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929 posts

Ultimate Geek
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  #2010384 9-May-2018 02:18
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Ignoring all the boring people who have a problem with Radar detectors 

 

I have not noticed this on my Uniden R1 but as I understand it laser is a strong point for the V1s and a weaker point for the new unidens.


gzt

11550 posts

Uber Geek

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  #2010390 9-May-2018 06:14
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Now you all finished with the sensible discussion. I'd like to know which one of you loozers has a problem with my fricken lasers:


 
 
 
 


281 posts

Ultimate Geek
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  #2010453 9-May-2018 09:26
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Yeah. I hate having to swerve to avoid the sharks.

199 posts

Master Geek


  #2012721 9-May-2018 14:38
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nas:

 

Bike cops still use laser unfortunately.

 

 

As do patrol cars in higher flow areas, such as Auckland motorways, as it's selective, unlike microwave.


10613 posts

Uber Geek


  #2015483 14-May-2018 08:03
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https://www.nzherald.co.nz/nz/news/article.cfm?c_id=1&objectid=12049540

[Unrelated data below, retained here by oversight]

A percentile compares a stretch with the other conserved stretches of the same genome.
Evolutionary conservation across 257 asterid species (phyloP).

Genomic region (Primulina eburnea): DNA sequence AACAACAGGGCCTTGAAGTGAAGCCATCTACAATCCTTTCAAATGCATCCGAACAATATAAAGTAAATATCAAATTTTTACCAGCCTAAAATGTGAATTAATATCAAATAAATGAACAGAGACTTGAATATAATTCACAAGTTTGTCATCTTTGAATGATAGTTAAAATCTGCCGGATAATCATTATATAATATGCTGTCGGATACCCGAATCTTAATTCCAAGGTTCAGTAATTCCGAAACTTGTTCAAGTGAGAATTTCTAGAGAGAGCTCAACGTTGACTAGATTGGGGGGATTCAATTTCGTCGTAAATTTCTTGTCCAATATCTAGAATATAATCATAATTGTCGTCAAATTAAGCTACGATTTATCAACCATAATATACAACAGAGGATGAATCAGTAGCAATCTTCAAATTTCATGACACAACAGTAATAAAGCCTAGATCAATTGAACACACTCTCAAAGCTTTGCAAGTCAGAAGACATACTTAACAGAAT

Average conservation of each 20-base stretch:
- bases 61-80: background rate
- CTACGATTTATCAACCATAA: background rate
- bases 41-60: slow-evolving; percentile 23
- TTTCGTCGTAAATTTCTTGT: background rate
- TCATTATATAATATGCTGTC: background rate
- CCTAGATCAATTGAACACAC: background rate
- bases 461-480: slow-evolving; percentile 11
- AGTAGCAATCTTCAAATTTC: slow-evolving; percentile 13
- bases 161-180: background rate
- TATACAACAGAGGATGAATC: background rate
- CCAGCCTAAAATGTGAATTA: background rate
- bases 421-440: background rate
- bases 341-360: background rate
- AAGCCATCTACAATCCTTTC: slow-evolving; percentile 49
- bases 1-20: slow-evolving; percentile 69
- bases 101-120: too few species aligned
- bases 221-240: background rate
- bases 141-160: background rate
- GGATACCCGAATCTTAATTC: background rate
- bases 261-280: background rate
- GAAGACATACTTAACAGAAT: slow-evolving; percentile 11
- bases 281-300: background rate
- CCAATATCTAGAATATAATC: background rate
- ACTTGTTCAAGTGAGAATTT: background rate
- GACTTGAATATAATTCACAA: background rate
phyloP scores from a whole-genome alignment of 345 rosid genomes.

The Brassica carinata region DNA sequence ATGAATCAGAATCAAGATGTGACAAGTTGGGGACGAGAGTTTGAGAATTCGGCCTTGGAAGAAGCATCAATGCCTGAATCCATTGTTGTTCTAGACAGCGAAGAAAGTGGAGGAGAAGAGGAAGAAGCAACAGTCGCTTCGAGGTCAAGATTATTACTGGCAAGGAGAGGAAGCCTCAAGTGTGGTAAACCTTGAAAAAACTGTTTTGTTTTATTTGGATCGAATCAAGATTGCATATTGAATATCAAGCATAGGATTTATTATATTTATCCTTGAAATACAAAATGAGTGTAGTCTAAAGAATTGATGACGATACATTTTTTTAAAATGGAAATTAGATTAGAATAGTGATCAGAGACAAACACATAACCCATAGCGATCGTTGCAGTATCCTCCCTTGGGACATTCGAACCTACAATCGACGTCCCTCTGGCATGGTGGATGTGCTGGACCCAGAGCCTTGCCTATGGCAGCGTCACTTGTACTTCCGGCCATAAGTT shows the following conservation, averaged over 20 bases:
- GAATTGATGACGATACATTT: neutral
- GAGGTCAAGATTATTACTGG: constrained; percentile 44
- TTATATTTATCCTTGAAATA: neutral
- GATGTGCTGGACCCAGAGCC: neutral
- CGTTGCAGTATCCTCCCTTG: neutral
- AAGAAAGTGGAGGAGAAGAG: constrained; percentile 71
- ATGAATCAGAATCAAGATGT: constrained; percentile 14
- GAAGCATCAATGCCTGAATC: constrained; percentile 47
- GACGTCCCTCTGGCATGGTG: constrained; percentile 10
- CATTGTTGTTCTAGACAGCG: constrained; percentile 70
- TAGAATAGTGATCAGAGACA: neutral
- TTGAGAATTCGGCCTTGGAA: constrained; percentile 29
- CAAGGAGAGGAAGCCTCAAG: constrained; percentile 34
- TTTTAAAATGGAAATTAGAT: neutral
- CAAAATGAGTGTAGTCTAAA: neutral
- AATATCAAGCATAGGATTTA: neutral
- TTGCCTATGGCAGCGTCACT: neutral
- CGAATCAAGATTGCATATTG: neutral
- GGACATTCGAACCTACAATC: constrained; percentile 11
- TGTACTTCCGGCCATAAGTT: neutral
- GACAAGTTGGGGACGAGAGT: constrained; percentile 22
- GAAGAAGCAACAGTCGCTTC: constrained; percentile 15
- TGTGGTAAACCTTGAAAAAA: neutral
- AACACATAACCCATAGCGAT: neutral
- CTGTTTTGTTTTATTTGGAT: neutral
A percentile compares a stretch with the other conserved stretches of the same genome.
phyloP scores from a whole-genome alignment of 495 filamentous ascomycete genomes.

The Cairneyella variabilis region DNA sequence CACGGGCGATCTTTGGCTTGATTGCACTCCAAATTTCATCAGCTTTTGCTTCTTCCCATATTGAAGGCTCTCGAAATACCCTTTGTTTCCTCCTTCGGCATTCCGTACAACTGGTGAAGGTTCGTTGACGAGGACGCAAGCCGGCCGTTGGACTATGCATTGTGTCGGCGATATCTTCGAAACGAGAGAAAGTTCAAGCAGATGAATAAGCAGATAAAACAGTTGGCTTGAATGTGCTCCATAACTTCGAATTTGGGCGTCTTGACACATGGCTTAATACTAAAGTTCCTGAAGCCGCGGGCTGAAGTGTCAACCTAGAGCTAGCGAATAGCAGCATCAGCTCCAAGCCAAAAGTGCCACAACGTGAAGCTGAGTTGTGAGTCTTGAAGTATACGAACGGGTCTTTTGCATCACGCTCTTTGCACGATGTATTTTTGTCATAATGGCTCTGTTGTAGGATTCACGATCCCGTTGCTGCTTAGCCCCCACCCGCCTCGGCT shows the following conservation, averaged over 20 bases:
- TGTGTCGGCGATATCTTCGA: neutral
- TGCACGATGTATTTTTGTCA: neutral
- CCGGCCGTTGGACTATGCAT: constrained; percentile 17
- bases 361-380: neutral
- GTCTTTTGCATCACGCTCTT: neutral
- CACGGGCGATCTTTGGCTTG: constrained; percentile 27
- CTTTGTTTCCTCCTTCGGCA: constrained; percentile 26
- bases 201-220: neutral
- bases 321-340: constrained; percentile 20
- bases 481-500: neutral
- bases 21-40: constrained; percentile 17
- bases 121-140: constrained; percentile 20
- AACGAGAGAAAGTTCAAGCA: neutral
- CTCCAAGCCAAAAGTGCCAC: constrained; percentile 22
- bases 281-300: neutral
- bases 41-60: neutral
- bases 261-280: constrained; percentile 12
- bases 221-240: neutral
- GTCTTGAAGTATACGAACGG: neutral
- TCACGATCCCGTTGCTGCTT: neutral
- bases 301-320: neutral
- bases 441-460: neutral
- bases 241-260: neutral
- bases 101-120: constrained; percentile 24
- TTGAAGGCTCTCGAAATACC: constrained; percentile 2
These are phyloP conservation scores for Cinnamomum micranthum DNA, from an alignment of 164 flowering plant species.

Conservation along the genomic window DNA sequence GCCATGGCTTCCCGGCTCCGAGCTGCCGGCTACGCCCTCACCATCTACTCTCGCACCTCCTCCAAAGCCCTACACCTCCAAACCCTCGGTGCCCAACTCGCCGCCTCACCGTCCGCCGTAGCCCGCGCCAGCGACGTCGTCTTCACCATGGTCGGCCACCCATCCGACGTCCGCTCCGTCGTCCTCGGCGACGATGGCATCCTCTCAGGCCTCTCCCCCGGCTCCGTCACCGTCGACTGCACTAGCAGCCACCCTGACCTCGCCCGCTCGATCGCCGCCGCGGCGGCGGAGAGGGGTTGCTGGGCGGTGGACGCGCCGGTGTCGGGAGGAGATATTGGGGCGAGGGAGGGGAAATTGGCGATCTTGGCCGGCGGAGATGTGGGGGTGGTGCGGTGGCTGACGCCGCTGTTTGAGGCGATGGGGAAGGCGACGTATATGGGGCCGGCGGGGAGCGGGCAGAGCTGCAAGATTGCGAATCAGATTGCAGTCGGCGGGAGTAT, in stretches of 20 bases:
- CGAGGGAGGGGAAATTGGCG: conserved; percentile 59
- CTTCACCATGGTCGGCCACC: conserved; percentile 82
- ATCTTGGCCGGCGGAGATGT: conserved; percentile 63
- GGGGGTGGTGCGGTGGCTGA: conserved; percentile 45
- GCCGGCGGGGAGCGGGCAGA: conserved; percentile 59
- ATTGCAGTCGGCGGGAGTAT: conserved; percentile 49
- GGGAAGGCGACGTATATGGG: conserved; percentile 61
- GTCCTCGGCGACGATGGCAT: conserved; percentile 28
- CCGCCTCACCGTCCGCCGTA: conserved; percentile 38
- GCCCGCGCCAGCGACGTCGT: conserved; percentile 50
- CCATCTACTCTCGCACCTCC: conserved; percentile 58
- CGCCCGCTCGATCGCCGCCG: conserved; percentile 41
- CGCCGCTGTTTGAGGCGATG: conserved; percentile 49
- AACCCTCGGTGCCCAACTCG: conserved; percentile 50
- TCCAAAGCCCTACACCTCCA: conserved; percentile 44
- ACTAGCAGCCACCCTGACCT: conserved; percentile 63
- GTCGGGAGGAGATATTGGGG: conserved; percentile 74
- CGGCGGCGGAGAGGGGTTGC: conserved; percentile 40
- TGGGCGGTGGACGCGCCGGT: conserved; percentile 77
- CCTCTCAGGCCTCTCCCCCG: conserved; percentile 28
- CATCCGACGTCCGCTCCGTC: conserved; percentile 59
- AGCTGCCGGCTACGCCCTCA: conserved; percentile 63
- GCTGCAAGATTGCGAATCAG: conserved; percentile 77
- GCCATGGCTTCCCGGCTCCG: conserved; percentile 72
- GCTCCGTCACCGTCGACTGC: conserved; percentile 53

The end of the radar/laser detector is nigh.


3315 posts

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  #2015486 14-May-2018 08:13
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Fred99:

 

https://www.nzherald.co.nz/nz/news/article.cfm?c_id=1&objectid=12049540

 

The end of the radar/laser detector is nigh.

 

 

 

 

I seriously doubt that.  P2P will only work on selected sections of highway that have no exit/entry points.  To justify usage there will need to at least be an impression that these are deployed in areas that have a high crash risk.   I am thinking expressways and motorways where laser/radar use by mobile patrols are not easily done without creating a hazard themselves.    

 

If overseas experience is any indication single target mobile speed detection systems will always be deployed by enforcement agencies. 

 

Speed is probably more than ever a priority for this particular government.  It's been proven time and time again that lower speeds results in reduced death and serious injury (not I didn't say cause crashes), so they won't be taking their foot off the accelerator (no pun intended) on this topic, quite the opposite I expect.  More detection, lower speed limits on high risk roads, and so on. 

 

      





Always be yourself, unless you can be Batman, then always be the Batman



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  #2015492 14-May-2018 08:32
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Apparently the P2P is getting results? How far apart do the cameras need to be? 100m?  20m? Seems ok to me to place them near enough to anywhere